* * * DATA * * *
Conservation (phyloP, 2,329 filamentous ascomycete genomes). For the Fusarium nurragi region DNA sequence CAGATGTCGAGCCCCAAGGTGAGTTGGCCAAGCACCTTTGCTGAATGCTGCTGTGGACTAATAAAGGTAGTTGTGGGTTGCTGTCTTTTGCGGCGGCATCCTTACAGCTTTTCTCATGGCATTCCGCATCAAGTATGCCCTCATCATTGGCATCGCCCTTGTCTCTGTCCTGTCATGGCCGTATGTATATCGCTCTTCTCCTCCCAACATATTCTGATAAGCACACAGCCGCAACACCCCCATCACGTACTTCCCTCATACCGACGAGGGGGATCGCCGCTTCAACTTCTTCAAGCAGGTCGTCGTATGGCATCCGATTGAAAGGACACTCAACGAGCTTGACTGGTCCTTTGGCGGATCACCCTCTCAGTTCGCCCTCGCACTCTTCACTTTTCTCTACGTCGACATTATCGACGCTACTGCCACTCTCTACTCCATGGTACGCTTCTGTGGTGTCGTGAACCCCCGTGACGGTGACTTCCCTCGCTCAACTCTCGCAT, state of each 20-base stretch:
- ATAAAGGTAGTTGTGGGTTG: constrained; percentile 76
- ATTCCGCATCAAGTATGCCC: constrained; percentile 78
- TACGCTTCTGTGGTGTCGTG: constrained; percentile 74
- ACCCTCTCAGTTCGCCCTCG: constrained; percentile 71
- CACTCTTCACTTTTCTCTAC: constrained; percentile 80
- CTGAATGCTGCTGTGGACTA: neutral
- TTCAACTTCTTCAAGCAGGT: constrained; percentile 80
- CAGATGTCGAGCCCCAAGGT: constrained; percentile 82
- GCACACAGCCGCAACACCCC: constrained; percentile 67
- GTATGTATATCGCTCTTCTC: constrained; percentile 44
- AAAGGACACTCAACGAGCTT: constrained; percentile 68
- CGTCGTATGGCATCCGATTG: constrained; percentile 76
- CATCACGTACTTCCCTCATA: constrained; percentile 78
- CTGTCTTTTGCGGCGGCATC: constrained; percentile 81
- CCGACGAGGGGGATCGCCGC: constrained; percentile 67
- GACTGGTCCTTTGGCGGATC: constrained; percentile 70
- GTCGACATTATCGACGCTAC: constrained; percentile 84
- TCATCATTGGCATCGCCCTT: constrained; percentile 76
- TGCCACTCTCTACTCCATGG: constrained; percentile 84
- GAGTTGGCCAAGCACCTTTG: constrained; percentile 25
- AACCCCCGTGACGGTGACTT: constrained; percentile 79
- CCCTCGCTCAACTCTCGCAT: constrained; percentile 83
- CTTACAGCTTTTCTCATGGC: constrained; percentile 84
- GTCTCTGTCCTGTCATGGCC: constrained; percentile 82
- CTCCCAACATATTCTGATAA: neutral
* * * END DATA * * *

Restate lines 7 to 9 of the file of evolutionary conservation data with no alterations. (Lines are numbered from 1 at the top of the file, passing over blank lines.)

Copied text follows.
- CTGAATGCTGCTGTGGACTA: neutral
- TTCAACTTCTTCAAGCAGGT: constrained; percentile 80
- CAGATGTCGAGCCCCAAGGT: constrained; percentile 82